Author: Made Ananda Krisna, General Practitioner Cipto Mangunkusumo Hospital, Faculty of Medicine Universitas, Indonesia; Chief Editor: Dr Amanda Oakley, Dermatologist, Hamilton, New Zealand, November 2015.
A café-au-lait macule is a common birthmark, presenting as a hyperpigmented skin patch with a sharp border and diameter of > 0.5 cm. It is also known as circumscribed café-au-lait hypermelanosis, von Recklinghausen spot, or abbreviated as "CALM".
Café-au-lait macules are usually present at birth (congenital) or appear in early infancy. They sometimes become apparent later in infancy, especially after exposure to the sun, which darkens the colour.
Overall prevalence of café-au-lait macules varies with race.
Isolated café-au-lait macules are invariably solitary. More than 3 in a Caucasian or more than 5 in an African American are uncommon and should lead to systemic evaluation, referral and/or close follow-up.
The brown colour of a café-au-lait macule is due to a pigment called melanin, which is produced in the skin by cells called melanocytes.
Multiple café-au-lait macules are related to several genetic syndromes.
About half of those with neurofibromatosis type 1 (NF1) have an inherited mutation of NF1 gene on chromosome 17. NF1 gene codes for neurofibromin, a tumor suppressor gene. Others have a sporadic mutation of the same gene.
Like NF1, autosomal dominant and sporadic mutations of the NF2 gene are equally common. NF2 gene codes for Merlin protein, whose physiologic function is still under investigation.
Legius syndrome is caused by SPRED gene mutation, which normally controls RAS pathway and interacts with neurofibromin.
McCune Albright syndrome is caused by mutation of Gs protein, activating adenylate cyclase.
LEOPARD syndrome is due to autosomal dominant inheritance of mutated PTPN11 gene on chromosome 12. The gene codes protein tyrosine phosphatase SHP-2.
The next three syndromes are much rarer than those described above.
Watson syndrome is linked to mutation of NF1 gene, or is at least allelic to NF1, or is caused by mutation of contiguous genes to NF1.
Bloom syndrome is due to autosomal recessive mutation in BLM gene on chromosome 15. The gene product is DNA helicase, an enzyme essential to DNA repair to prevent chromosomal breakage.
There are several genetic abnormalities associated with Silver-Russell syndrome. The 2 most common are:
The distribution and configuration of café-au-lait macules can be a clue to an underlying syndrome.
NF1 is highly variable in appearance. The main 2 National Institute of Health (NIH) Consensus criteria for diagnosis of NF1 are:
There are 5 other NIH criteria:
At least two criteria are required to make a working diagnosis of neurofibromatosis. The definitive diagnosis is made by confirming the presence of genetic mutation.
NF2 presents with unilateral or bilateral acoustic schwannoma (vestibular schwannoma). Patients develop hearing problems, ringing in the ears (tinnitus), and dizziness. By the age of 30, nearly all patients with NF2 have bilateral vestibular schwannoma.
Patients with Legius syndrome have multiple café-au-lait macules (> 5mm in children and > 15 mm in adults). Axillary freckling less common.
They may rarely have macrocephaly, cognitive disabilities, and several congenital malformations such as Noonan-like facies, pectus excavatum/carinatum, and lipomas.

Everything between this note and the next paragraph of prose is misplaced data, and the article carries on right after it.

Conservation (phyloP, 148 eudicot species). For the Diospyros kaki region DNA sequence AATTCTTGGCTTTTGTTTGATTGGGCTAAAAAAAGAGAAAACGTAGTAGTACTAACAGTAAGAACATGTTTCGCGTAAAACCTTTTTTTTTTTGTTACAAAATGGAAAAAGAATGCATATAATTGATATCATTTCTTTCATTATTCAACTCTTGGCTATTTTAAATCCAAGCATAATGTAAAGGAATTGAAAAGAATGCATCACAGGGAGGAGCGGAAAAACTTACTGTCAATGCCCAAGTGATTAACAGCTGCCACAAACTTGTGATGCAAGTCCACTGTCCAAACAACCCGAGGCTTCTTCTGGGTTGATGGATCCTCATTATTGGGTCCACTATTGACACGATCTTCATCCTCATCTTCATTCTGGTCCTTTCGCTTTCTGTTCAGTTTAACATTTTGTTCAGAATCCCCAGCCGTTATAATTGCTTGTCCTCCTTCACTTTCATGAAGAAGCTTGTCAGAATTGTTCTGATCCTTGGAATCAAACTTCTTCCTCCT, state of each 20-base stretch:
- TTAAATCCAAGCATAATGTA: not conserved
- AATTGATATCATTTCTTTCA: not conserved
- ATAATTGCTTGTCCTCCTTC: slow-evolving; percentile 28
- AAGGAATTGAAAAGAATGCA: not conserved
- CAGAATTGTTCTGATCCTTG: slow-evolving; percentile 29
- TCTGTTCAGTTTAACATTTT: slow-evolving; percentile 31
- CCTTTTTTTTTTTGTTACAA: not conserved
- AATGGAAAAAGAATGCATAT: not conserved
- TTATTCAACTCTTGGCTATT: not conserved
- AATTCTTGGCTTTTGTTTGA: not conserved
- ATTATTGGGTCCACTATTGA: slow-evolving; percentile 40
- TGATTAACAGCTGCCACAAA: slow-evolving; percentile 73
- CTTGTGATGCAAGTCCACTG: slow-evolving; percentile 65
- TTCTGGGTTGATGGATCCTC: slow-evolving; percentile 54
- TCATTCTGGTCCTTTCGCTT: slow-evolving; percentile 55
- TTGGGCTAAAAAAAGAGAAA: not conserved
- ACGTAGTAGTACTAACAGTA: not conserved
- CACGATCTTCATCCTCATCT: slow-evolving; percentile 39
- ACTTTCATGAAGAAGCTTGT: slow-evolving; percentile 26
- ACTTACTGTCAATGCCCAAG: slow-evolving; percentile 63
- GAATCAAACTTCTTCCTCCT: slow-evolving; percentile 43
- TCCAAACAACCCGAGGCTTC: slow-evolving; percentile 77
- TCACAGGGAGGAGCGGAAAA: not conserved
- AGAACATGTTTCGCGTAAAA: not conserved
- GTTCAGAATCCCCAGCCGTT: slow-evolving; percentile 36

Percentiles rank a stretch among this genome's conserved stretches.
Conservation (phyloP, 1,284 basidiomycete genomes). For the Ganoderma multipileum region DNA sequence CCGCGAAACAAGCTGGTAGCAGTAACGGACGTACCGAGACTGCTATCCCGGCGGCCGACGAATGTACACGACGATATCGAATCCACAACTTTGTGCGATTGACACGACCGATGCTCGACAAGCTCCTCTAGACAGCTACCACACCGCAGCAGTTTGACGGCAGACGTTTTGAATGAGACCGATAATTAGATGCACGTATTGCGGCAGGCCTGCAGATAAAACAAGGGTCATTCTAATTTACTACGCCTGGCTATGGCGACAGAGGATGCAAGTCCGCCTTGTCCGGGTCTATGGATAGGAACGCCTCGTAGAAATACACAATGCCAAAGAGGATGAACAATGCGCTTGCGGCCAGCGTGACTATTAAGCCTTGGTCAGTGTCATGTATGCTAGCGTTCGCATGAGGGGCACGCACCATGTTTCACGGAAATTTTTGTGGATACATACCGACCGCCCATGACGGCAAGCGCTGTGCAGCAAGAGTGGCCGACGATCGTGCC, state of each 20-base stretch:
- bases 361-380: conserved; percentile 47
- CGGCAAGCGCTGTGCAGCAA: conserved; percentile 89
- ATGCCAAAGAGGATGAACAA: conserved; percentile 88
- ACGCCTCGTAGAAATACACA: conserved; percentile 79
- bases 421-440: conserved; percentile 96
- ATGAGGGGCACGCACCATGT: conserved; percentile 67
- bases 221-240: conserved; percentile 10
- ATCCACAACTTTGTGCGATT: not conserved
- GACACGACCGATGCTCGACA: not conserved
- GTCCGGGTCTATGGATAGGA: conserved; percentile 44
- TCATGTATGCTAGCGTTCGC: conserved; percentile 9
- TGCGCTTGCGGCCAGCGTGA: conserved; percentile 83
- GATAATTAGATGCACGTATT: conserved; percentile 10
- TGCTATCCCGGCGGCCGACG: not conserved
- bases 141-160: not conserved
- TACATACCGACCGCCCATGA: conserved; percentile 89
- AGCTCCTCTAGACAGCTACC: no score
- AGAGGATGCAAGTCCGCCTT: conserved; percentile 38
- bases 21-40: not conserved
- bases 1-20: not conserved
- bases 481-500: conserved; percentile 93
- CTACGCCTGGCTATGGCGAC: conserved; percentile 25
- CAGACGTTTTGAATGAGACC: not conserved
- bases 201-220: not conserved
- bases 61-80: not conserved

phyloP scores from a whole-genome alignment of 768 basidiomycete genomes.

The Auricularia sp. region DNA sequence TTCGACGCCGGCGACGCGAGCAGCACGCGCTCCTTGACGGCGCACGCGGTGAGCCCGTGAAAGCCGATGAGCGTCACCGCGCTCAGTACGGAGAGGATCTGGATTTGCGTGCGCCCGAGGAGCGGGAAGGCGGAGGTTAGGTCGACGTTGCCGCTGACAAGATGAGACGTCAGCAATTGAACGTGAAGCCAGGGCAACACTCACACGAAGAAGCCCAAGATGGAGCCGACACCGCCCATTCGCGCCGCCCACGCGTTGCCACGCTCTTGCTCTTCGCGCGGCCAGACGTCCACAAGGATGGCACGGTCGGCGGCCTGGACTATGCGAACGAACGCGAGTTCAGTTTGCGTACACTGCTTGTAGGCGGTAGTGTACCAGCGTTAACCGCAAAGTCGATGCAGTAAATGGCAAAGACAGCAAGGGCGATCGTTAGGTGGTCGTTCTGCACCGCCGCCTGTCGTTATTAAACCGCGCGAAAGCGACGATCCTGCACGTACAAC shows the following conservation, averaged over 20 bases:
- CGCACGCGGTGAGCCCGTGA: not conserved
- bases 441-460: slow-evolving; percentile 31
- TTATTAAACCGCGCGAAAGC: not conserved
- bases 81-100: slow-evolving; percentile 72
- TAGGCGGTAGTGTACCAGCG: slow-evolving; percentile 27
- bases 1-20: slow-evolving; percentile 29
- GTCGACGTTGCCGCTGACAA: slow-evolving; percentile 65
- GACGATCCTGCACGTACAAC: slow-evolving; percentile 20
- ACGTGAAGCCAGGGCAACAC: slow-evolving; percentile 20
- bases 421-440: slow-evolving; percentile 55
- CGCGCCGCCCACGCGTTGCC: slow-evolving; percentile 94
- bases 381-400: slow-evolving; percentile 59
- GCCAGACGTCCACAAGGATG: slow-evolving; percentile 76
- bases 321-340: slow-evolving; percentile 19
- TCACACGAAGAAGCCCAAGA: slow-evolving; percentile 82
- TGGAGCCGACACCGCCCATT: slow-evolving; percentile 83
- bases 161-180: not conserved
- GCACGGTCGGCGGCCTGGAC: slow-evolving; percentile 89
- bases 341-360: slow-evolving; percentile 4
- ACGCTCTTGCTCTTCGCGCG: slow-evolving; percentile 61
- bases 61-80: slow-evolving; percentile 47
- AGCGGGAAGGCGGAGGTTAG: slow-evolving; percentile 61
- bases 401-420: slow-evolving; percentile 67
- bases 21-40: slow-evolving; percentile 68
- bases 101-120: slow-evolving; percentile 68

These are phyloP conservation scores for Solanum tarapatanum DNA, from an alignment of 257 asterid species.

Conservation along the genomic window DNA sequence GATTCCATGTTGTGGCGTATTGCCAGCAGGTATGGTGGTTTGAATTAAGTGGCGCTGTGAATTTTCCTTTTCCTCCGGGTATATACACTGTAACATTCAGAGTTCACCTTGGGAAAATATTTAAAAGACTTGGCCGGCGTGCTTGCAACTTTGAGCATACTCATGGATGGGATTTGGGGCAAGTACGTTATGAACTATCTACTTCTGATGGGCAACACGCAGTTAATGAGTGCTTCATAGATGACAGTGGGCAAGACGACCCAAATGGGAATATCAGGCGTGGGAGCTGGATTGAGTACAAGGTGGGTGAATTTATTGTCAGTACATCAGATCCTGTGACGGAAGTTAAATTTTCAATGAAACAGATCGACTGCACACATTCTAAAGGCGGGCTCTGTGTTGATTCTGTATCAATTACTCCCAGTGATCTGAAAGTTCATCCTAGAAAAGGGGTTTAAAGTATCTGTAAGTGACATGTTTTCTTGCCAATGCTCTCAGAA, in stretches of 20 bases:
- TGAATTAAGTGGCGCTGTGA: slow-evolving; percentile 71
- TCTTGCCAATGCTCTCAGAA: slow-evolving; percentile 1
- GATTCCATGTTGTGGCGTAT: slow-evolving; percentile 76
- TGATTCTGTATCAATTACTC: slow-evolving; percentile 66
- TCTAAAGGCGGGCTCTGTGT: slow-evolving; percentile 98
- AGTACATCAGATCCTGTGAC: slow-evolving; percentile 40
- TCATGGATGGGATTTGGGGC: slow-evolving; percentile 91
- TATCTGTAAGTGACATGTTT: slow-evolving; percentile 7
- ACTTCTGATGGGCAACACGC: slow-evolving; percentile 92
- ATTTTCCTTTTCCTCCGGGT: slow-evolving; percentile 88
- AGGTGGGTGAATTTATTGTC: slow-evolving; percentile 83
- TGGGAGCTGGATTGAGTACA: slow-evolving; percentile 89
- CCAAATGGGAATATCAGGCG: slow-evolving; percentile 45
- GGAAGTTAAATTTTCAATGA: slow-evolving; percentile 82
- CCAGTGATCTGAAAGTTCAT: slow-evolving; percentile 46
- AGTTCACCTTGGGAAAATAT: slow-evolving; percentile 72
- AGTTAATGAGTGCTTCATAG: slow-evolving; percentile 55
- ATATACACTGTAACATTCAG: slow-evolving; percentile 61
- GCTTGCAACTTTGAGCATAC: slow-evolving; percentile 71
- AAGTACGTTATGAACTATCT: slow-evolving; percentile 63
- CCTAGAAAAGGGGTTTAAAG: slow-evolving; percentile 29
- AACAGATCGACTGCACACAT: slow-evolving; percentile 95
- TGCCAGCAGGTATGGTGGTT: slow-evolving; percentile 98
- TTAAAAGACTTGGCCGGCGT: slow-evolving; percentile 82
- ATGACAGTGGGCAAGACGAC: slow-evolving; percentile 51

Café-au-lait macules in McCune Albright syndrome are fewer than in NF1, with more irregular borders. They are classically found on the midline.
The clinical diagnosis of McCune Albright syndrome is established by a triad of abnormalities:
The L of LEOPARD syndrome refers to prominent lentigines. These are multiple < 5 mm, well-demarcated, brown macules presenting on the whole skin without mucous membrane involvement. They appear at birth and continue increasing in number until puberty.
LEOPARD is an acronym referring to the clinical findings required to make the diagnosis:
Patients with LEOPARD syndrome may also develop café-au-lait macules, nail malformation, and hyperelastic skin.
Watson syndrome is extremely rare with only 4 families described between 1960s to early 1990s. Their café-au-lait macules in Watson syndrome had similar characteristics to NF1. Other features of Watson syndrome are:
Café-au-lait macules are not the main clinical finding in Bloom syndrome. Key characteristics of Bloom syndrome are:
Even though café-au-lait macules are not essential for diagnosis, they are common in children with Silver-Russell syndrome. They are mainly located on chest, stomach, and extremities.
The main features of Silver-Russell syndrome are:
Café-au-lait macules are diagnosed clinically. If significant in number and size, a complete clinical examination should be undertaken to determine whether an associated syndrome may be present.
Syndromes may be diagnosed from their clinical manifestations or by genetic testing.
No medical care is required to treat café-au-lait macules. Lasers reported to have successfully faded café-au-lait macules include:
Results are inconsistent. One group has found lesions with an irregular margin respond better than those with a smooth, well-defined border. Risks for laser surgery include transient/permanent hyperpigmentation, hypopigmentation, and scarring.
Treatment of underlying syndromes may be complex and require multidisciplinary care.
Without treatment, café-au-lait macules persist lifelong. Results from lasers are not consistent. However, for those who responded to initial treatment, recurrence rates are reported to be low.
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